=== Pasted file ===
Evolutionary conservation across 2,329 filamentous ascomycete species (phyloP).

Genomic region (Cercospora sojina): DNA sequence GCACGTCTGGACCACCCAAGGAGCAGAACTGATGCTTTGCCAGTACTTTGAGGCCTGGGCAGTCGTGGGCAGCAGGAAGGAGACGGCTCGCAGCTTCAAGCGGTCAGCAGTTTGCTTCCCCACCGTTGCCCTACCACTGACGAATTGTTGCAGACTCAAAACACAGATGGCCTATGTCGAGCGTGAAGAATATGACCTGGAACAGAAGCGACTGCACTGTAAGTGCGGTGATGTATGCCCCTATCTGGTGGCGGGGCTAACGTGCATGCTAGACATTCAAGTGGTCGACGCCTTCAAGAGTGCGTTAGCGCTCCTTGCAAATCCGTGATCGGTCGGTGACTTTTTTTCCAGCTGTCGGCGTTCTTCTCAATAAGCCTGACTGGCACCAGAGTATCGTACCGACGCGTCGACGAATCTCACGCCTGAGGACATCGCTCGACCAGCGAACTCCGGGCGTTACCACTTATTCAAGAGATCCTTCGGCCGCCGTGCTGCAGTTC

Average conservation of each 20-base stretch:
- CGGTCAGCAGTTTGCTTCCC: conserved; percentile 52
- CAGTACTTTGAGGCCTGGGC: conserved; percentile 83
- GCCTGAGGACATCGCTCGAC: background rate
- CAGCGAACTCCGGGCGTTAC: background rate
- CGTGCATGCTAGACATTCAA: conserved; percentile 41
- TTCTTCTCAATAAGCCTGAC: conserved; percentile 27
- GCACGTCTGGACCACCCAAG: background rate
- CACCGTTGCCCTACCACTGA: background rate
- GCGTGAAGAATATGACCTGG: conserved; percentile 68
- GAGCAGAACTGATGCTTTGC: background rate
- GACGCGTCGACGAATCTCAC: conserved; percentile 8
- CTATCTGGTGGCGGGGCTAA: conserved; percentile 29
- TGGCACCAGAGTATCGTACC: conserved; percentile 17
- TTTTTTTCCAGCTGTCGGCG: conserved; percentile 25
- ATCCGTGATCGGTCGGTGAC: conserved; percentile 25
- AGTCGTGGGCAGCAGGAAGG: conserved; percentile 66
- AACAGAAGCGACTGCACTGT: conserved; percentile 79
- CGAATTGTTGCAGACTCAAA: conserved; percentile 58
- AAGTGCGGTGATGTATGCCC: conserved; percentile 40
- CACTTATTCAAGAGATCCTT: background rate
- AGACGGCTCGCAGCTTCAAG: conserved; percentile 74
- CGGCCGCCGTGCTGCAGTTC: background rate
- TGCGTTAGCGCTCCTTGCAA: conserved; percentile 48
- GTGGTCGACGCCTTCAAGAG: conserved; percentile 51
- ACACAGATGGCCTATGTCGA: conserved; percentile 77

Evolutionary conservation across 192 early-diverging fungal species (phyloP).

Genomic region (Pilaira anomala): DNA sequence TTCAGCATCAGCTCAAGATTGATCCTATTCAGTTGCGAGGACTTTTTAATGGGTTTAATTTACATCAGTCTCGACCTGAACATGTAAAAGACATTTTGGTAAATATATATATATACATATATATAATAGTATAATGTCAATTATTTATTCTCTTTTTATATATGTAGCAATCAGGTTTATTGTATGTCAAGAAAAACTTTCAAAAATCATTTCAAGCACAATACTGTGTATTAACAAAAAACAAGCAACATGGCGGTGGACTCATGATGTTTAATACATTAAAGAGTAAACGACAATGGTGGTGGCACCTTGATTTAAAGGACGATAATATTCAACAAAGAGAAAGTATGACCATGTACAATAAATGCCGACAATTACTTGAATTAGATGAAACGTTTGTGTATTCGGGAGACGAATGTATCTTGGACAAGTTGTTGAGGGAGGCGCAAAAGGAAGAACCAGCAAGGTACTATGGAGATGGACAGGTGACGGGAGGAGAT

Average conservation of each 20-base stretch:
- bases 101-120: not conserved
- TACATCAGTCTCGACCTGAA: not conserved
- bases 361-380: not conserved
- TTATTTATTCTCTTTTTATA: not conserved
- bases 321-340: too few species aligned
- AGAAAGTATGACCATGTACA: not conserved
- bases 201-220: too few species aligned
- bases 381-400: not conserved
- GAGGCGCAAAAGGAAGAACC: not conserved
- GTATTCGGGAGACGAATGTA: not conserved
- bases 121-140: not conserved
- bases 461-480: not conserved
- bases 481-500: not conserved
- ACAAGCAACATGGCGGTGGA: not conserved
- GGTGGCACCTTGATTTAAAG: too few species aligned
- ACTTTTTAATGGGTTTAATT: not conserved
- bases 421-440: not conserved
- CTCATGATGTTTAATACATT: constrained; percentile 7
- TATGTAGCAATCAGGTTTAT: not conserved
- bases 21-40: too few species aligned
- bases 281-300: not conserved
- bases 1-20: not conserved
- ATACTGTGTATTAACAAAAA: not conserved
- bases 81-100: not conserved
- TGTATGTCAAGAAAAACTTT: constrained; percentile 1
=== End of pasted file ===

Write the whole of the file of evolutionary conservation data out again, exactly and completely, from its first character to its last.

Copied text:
Evolutionary conservation across 2,329 filamentous ascomycete species (phyloP).

Genomic region (Cercospora sojina): DNA sequence GCACGTCTGGACCACCCAAGGAGCAGAACTGATGCTTTGCCAGTACTTTGAGGCCTGGGCAGTCGTGGGCAGCAGGAAGGAGACGGCTCGCAGCTTCAAGCGGTCAGCAGTTTGCTTCCCCACCGTTGCCCTACCACTGACGAATTGTTGCAGACTCAAAACACAGATGGCCTATGTCGAGCGTGAAGAATATGACCTGGAACAGAAGCGACTGCACTGTAAGTGCGGTGATGTATGCCCCTATCTGGTGGCGGGGCTAACGTGCATGCTAGACATTCAAGTGGTCGACGCCTTCAAGAGTGCGTTAGCGCTCCTTGCAAATCCGTGATCGGTCGGTGACTTTTTTTCCAGCTGTCGGCGTTCTTCTCAATAAGCCTGACTGGCACCAGAGTATCGTACCGACGCGTCGACGAATCTCACGCCTGAGGACATCGCTCGACCAGCGAACTCCGGGCGTTACCACTTATTCAAGAGATCCTTCGGCCGCCGTGCTGCAGTTC

Average conservation of each 20-base stretch:
- CGGTCAGCAGTTTGCTTCCC: conserved; percentile 52
- CAGTACTTTGAGGCCTGGGC: conserved; percentile 83
- GCCTGAGGACATCGCTCGAC: background rate
- CAGCGAACTCCGGGCGTTAC: background rate
- CGTGCATGCTAGACATTCAA: conserved; percentile 41
- TTCTTCTCAATAAGCCTGAC: conserved; percentile 27
- GCACGTCTGGACCACCCAAG: background rate
- CACCGTTGCCCTACCACTGA: background rate
- GCGTGAAGAATATGACCTGG: conserved; percentile 68
- GAGCAGAACTGATGCTTTGC: background rate
- GACGCGTCGACGAATCTCAC: conserved; percentile 8
- CTATCTGGTGGCGGGGCTAA: conserved; percentile 29
- TGGCACCAGAGTATCGTACC: conserved; percentile 17
- TTTTTTTCCAGCTGTCGGCG: conserved; percentile 25
- ATCCGTGATCGGTCGGTGAC: conserved; percentile 25
- AGTCGTGGGCAGCAGGAAGG: conserved; percentile 66
- AACAGAAGCGACTGCACTGT: conserved; percentile 79
- CGAATTGTTGCAGACTCAAA: conserved; percentile 58
- AAGTGCGGTGATGTATGCCC: conserved; percentile 40
- CACTTATTCAAGAGATCCTT: background rate
- AGACGGCTCGCAGCTTCAAG: conserved; percentile 74
- CGGCCGCCGTGCTGCAGTTC: background rate
- TGCGTTAGCGCTCCTTGCAA: conserved; percentile 48
- GTGGTCGACGCCTTCAAGAG: conserved; percentile 51
- ACACAGATGGCCTATGTCGA: conserved; percentile 77

Evolutionary conservation across 192 early-diverging fungal species (phyloP).

Genomic region (Pilaira anomala): DNA sequence TTCAGCATCAGCTCAAGATTGATCCTATTCAGTTGCGAGGACTTTTTAATGGGTTTAATTTACATCAGTCTCGACCTGAACATGTAAAAGACATTTTGGTAAATATATATATATACATATATATAATAGTATAATGTCAATTATTTATTCTCTTTTTATATATGTAGCAATCAGGTTTATTGTATGTCAAGAAAAACTTTCAAAAATCATTTCAAGCACAATACTGTGTATTAACAAAAAACAAGCAACATGGCGGTGGACTCATGATGTTTAATACATTAAAGAGTAAACGACAATGGTGGTGGCACCTTGATTTAAAGGACGATAATATTCAACAAAGAGAAAGTATGACCATGTACAATAAATGCCGACAATTACTTGAATTAGATGAAACGTTTGTGTATTCGGGAGACGAATGTATCTTGGACAAGTTGTTGAGGGAGGCGCAAAAGGAAGAACCAGCAAGGTACTATGGAGATGGACAGGTGACGGGAGGAGAT

Average conservation of each 20-base stretch:
- bases 101-120: not conserved
- TACATCAGTCTCGACCTGAA: not conserved
- bases 361-380: not conserved
- TTATTTATTCTCTTTTTATA: not conserved
- bases 321-340: too few species aligned
- AGAAAGTATGACCATGTACA: not conserved
- bases 201-220: too few species aligned
- bases 381-400: not conserved
- GAGGCGCAAAAGGAAGAACC: not conserved
- GTATTCGGGAGACGAATGTA: not conserved
- bases 121-140: not conserved
- bases 461-480: not conserved
- bases 481-500: not conserved
- ACAAGCAACATGGCGGTGGA: not conserved
- GGTGGCACCTTGATTTAAAG: too few species aligned
- ACTTTTTAATGGGTTTAATT: not conserved
- bases 421-440: not conserved
- CTCATGATGTTTAATACATT: constrained; percentile 7
- TATGTAGCAATCAGGTTTAT: not conserved
- bases 21-40: too few species aligned
- bases 281-300: not conserved
- bases 1-20: not conserved
- ATACTGTGTATTAACAAAAA: not conserved
- bases 81-100: not conserved
- TGTATGTCAAGAAAAACTTT: constrained; percentile 1